He was absolutely hopeless. He seemed to regard the whole thing as some sort of joke from what I could see, grinning at the most inappropriate of times. He was very shifty and couldn't give a straight answer (funny that he criticises the mainstream parties for similar things).
It's quite obvious why he couldn't give a straight answer - he doesn't want to air his openly racist views on national television. He even tried to say that European law prohibited him from being openly racist, denying the Holocaust, etc.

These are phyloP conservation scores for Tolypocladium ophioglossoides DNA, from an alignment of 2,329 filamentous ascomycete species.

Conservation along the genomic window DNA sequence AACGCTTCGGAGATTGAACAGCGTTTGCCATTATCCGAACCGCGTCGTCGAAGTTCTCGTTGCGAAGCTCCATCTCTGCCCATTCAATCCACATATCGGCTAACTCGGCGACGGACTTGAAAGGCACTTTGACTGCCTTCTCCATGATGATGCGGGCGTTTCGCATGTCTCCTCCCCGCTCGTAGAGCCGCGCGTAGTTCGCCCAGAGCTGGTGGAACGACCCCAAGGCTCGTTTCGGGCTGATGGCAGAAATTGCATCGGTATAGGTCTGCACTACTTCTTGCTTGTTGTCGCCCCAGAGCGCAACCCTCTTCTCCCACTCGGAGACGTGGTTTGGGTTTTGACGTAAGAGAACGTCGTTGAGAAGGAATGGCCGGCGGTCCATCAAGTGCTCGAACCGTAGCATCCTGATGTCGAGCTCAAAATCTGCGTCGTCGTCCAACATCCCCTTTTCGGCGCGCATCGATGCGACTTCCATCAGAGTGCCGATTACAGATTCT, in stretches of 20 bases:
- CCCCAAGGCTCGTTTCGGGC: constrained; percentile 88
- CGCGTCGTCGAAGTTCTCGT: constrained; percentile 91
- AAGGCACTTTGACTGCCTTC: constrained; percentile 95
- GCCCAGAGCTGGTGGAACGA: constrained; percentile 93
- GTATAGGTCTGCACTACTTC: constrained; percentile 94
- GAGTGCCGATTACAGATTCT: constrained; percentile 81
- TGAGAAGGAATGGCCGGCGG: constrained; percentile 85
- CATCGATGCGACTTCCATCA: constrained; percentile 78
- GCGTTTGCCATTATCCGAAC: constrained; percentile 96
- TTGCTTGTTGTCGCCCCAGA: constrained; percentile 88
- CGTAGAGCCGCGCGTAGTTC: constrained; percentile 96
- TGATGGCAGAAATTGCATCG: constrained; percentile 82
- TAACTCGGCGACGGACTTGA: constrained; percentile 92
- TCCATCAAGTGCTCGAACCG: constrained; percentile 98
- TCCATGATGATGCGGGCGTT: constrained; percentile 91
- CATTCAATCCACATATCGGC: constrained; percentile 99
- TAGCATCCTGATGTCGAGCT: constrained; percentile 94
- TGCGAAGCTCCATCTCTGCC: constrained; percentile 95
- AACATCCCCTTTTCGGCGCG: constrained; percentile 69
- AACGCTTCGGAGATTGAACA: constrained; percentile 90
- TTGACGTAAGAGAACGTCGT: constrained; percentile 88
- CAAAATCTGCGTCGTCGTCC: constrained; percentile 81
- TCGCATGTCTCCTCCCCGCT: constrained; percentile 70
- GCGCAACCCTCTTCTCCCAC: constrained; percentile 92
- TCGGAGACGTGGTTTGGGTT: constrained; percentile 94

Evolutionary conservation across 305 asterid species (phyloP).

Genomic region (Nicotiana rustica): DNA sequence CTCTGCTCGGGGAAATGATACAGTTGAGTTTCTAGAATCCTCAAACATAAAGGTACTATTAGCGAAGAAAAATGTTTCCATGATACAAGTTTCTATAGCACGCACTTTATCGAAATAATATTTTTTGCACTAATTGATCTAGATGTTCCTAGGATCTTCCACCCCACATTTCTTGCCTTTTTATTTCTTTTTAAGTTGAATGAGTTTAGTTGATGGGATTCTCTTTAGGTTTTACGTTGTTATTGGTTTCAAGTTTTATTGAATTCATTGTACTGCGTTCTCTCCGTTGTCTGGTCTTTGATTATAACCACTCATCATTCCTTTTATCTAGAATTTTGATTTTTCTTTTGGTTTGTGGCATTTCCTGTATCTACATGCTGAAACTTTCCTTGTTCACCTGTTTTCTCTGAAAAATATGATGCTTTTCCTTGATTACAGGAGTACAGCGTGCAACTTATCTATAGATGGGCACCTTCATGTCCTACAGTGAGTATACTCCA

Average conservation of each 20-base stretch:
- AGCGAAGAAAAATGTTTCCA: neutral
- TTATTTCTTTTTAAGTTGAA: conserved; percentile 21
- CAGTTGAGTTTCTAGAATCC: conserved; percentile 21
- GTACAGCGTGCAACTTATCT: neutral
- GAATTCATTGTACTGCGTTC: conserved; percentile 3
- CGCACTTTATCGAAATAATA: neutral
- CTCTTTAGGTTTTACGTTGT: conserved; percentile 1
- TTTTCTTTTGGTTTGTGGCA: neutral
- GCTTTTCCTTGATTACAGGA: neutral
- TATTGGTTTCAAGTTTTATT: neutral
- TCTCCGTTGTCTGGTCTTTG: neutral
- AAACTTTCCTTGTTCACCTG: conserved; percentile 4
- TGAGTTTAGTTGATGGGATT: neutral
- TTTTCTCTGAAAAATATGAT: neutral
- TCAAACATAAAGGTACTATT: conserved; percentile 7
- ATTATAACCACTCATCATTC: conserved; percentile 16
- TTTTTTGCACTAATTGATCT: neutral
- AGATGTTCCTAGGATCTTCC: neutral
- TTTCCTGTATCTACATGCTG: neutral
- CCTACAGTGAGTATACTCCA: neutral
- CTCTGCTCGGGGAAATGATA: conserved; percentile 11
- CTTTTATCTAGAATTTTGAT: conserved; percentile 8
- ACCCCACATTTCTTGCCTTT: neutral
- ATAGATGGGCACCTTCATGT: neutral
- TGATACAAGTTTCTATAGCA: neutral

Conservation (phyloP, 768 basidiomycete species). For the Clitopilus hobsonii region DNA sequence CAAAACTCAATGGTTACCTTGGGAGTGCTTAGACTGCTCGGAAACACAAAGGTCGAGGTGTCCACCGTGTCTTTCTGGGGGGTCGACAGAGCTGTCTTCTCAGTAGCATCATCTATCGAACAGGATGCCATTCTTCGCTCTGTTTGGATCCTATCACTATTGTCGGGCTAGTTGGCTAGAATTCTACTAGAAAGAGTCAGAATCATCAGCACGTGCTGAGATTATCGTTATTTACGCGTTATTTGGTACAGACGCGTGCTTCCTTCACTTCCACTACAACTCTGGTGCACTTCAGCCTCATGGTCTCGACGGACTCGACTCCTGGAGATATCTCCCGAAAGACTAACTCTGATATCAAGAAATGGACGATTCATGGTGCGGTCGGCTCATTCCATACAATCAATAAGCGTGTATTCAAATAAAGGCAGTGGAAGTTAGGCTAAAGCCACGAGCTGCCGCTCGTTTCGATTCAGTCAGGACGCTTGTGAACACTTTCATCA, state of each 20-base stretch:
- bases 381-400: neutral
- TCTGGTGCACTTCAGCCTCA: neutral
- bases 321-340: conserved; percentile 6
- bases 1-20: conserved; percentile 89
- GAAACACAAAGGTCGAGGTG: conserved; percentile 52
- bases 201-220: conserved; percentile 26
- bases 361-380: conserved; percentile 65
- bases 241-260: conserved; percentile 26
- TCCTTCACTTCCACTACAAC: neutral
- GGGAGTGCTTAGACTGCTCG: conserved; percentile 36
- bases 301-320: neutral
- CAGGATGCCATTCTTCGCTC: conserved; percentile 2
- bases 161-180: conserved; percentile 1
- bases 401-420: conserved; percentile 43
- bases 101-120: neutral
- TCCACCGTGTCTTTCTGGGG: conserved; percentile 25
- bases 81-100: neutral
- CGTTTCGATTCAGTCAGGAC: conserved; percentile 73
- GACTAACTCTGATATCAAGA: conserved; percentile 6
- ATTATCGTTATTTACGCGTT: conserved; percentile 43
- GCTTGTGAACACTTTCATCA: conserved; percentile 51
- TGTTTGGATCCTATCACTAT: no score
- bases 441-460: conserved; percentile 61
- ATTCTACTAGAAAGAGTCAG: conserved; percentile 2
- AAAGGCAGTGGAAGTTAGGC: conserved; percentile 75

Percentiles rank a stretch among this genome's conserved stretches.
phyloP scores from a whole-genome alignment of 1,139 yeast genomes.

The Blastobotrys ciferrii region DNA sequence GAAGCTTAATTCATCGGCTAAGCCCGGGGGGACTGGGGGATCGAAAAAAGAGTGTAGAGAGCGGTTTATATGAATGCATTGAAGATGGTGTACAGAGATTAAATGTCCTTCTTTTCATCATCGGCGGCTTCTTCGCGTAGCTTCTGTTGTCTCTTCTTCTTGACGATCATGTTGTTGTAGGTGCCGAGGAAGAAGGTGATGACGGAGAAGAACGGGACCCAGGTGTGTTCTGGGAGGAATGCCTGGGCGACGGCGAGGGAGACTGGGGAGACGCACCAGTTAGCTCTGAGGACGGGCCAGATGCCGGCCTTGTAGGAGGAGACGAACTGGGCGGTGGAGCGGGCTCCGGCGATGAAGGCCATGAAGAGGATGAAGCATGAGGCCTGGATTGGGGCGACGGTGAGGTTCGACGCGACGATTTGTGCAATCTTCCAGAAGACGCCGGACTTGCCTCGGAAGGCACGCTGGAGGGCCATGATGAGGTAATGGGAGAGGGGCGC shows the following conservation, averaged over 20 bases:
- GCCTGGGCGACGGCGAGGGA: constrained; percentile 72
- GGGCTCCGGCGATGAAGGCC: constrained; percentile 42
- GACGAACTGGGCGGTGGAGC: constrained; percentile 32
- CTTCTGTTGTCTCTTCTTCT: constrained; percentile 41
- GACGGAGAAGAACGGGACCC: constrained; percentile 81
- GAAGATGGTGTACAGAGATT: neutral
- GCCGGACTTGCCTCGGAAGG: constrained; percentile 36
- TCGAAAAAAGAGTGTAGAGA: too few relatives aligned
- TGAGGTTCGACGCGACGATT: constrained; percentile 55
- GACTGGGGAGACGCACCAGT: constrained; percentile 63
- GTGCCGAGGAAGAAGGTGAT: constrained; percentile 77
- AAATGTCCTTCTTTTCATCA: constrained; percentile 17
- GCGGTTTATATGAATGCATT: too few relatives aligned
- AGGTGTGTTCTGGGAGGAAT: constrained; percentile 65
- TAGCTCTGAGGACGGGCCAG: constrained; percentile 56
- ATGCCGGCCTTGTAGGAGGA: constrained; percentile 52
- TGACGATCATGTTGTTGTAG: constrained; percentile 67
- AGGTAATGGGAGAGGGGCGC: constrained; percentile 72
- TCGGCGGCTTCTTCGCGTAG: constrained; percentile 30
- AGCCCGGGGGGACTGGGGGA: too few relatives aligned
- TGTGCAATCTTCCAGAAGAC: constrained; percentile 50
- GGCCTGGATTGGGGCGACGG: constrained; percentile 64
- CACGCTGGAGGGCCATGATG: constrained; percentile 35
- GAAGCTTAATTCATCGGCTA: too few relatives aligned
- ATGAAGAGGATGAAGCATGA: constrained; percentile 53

Either way, I think it would have made those considering the BNP realise that they are an odious bunch, not to be taken seriously.
I also wasn't happy how it became all about the BNP - we have a postal strike going on, we are in a recession, and as the old saying goes, a week is a long time in politics. This is Question Time - why not ask the other questions? How about Nick Griffin's view on the postal strike - surely that would expose his left-wing economic policy, something that reads somewhere in between Labour's 1983 manifesto and Hitler's programme for government. In fact, I wasn't happy that Jack Straw said that "groups on the right [stir up racial hatred]". Are the BNP right-wing? Their economic policy certainly isn't, and I don't know what is socially "right-wing" these days. Why not expose the BNP's generally authoritarian views, rather than just concentrate on race?
Missed opportunity in some ways, I feel.